Christopher Perry, Ray Erlenborn and Henry Lozano.

Christopher Perry loves old silent movies—so much, in fact, that he has developed a new and intriguing way of presenting them.

See for yourself at the Silent Movie Comedy Festival, taking place at the Rancho Mirage Library at 7 p.m., Wednesday, April 30.

The films that will be presented are pure comedy gold, featuring legends like Laurel and Hardy, Charlie Chaplin, Charley Chase and Snub Pollard. However, the special treat is not just watching the silent movies—but seeing and hearing the Photoplay Ensemble present an authentic score along with the movies.

Yucca Valley musicians and film buffs Christopher Perry and Henry Lozano constitute the Photoplay Ensemble. Perry, aka “Doctor 3D,” has been fascinated by silent films since he sat in a silent-movie theatre in Hollywood as a third-grader in the 1960s. Fast-forward a couple of years later, when he was the proud owner of the legendary book Pictorial History of the Silent Screen, which fueled a deeper passion into this lost cinematic art. In high school, living in Minnesota, he was already a professional musician accompanying silent movies.

Perry works with an authentic library of music made for silent movies called “cues.”

“There were sailor themes, the ‘Hurry!’ suspense theme, a cue for the action scene, the battle and love scene, as well as cues for the more pensive and thoughtful scenes, where the actor is thinking really hard,” he explained.

Perry uses these as guides to create film scores.

During the silent-film era, musicians would be on set “creating a mood for the actors, thus aiding the actors. Directors called out the directions while filming,” he said. Of course, the audience would never be privy to this, as there was no sound.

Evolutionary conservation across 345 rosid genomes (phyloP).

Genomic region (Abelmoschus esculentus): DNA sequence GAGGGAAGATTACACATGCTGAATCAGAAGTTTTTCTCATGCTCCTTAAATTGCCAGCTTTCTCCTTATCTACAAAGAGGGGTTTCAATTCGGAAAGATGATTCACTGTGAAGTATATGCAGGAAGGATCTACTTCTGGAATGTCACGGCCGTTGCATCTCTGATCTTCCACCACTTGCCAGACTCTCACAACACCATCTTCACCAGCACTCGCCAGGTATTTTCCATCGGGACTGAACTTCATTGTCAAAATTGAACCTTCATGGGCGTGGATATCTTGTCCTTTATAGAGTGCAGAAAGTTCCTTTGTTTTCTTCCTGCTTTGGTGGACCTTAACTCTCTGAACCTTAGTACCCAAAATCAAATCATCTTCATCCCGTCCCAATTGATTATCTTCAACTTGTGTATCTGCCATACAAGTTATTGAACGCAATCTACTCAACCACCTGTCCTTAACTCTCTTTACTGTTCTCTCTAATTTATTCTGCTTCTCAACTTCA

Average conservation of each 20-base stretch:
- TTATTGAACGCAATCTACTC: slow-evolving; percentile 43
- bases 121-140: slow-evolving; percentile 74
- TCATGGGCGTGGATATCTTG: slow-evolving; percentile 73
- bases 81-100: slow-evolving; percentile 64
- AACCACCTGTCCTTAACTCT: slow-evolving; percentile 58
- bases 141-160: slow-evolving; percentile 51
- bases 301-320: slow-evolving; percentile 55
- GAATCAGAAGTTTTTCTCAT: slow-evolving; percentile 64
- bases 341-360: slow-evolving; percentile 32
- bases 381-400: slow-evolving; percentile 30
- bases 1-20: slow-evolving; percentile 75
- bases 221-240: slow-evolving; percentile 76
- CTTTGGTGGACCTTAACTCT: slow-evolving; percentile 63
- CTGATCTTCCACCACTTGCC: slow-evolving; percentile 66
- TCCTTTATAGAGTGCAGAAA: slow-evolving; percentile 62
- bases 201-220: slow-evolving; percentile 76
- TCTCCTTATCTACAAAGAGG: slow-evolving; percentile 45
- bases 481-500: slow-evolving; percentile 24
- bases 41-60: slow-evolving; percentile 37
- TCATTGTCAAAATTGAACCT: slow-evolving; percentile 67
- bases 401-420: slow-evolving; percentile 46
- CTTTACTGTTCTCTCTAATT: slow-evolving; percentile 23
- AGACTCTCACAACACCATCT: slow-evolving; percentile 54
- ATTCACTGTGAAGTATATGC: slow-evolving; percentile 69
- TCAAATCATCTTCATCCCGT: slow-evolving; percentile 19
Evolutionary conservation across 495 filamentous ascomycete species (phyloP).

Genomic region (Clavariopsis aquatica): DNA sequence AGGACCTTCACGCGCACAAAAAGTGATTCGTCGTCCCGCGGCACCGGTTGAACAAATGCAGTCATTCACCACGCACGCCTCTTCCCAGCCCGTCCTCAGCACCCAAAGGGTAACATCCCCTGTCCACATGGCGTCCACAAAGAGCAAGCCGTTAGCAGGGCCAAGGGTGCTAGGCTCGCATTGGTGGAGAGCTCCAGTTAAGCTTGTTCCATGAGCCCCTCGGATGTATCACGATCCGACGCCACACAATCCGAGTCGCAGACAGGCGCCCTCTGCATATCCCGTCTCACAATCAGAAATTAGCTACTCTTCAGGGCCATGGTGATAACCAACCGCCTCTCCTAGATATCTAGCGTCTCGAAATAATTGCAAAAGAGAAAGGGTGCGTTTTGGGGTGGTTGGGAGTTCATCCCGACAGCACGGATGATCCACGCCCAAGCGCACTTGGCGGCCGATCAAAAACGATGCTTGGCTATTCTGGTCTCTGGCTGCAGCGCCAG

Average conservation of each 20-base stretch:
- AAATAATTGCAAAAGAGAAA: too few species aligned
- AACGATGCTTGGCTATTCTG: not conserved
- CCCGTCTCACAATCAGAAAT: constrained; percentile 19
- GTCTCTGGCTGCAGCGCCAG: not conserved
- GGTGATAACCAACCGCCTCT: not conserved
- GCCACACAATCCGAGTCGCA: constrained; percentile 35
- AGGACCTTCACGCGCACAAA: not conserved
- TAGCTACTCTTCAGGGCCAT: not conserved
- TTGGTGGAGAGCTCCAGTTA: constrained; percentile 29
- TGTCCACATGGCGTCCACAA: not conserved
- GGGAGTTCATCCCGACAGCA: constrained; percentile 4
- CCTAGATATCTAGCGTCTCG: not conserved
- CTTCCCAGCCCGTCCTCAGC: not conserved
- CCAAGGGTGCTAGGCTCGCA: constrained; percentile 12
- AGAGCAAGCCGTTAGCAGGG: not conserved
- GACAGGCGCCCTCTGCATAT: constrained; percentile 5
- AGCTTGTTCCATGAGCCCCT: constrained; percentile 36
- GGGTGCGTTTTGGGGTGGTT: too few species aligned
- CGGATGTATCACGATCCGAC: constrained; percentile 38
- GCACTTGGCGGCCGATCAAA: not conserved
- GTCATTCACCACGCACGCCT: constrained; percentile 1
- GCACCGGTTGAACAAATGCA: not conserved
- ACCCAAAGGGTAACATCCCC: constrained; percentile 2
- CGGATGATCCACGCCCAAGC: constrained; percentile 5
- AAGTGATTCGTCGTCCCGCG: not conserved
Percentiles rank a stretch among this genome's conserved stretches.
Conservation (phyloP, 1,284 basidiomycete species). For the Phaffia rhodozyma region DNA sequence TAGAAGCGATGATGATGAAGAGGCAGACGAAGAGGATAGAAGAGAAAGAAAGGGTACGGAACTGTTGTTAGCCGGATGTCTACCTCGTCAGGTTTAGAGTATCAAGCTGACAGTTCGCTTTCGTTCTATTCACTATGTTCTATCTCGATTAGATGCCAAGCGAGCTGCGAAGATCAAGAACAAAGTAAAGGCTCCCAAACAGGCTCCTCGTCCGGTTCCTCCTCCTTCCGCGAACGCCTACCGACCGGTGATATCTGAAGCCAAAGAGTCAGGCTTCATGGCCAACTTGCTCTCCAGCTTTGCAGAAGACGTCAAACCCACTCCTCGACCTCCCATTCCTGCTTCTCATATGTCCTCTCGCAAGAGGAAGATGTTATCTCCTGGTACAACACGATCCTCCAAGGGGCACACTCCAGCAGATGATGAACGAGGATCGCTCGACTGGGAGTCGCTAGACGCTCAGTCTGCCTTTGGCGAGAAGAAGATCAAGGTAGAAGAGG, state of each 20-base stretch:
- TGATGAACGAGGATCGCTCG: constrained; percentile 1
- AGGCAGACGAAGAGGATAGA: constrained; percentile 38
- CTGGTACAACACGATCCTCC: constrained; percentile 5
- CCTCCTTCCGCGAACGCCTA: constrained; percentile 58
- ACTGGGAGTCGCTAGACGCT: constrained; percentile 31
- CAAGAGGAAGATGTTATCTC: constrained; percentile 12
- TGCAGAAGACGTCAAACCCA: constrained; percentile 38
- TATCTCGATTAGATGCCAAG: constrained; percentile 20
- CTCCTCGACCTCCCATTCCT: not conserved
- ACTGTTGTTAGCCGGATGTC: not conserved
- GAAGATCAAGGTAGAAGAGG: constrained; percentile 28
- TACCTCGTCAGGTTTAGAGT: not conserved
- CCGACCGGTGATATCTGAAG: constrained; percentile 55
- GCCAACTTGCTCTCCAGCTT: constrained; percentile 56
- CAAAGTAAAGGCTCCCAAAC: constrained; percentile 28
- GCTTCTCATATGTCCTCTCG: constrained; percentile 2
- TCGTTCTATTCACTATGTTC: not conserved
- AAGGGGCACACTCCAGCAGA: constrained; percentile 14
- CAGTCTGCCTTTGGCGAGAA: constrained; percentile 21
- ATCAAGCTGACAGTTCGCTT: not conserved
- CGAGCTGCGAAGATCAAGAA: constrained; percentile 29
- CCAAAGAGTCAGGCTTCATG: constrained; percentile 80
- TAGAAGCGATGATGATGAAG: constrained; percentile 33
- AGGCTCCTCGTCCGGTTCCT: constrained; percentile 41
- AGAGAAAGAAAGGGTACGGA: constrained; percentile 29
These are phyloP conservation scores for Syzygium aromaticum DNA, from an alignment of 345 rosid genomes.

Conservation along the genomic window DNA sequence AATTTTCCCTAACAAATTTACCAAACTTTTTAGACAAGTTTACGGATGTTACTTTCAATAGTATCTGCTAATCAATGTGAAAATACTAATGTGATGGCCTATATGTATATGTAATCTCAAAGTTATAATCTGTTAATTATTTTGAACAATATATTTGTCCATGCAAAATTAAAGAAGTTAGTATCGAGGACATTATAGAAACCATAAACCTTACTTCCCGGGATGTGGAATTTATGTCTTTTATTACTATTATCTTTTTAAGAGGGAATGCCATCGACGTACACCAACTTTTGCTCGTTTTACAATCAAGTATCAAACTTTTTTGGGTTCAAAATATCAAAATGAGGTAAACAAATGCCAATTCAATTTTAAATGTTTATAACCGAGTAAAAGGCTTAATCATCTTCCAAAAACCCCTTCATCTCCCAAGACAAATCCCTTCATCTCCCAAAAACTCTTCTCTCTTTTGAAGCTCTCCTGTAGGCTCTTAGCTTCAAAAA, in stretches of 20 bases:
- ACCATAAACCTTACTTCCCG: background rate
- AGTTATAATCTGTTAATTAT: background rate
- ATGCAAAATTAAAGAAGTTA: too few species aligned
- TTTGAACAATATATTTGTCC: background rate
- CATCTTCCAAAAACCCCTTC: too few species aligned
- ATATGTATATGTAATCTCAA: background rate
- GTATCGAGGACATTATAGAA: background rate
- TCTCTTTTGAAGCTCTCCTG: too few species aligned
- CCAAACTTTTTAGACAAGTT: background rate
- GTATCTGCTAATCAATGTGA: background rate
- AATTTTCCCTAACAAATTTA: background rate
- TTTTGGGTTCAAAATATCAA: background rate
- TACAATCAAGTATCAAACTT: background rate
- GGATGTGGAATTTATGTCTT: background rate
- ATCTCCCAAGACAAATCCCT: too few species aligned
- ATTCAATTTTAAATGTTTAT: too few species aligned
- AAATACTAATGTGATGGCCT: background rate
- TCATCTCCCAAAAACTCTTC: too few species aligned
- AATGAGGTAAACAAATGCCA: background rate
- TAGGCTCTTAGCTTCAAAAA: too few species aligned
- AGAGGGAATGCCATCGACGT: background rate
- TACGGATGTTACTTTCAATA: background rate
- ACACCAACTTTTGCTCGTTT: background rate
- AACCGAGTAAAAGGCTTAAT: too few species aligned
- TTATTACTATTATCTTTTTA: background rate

Henry Lozano, aka the “Mad Doctor of Sounds Effects,” has been a percussionist since his early teens; he missed the era of old-time radio, but he later became a big fan of it nonetheless. He saw a newspaper ad, placed by Perry, calling out for a special-effects guy in 1999. The rest is, as they say, history.

When Perry was first starting out, he got a surprise call from Hollywood great Ray Erlenborn (1915-2007). “Ray called one day and asked whether I needed any sound effects, and I said, ‘Sure, I always wanted sound effects.’”

They soon became friends. “(Erlenborn) had a career in silent film as a child actor; in the ’40s, he was a radio-effects guy. He worked in vaudeville; he worked alongside Bob Hope and Buster Keaton in the 1950s; he played Spike in the “Winnie Winkle” series, and if ever there was a close-up of Harold Lloyd’s hand, Ray Erlenborn’s hand was the stand-in.”

Lozano was introduced to Erlenborn at the audition to become the special-effects guy for Perry. After the Harold Lloyd silent film, Erlenborn, as the story goes, stood up in the dark audience and said loud and clear: “This man is an absolute treasure; don’t lose this man.”

Perry and Lozano have been collaborating ever since. Catch the magic they create with silent films on Wednesday night.

The Silent Movie Comedy Festival, with accompaniment by the Photoplay Ensemble, takes place at 7 p.m., Wednesday, April 30, at the Rancho Mirage Public Library, 71100 Highway 111. Admission is free, and the show is appropriate for all ages. For more information, visit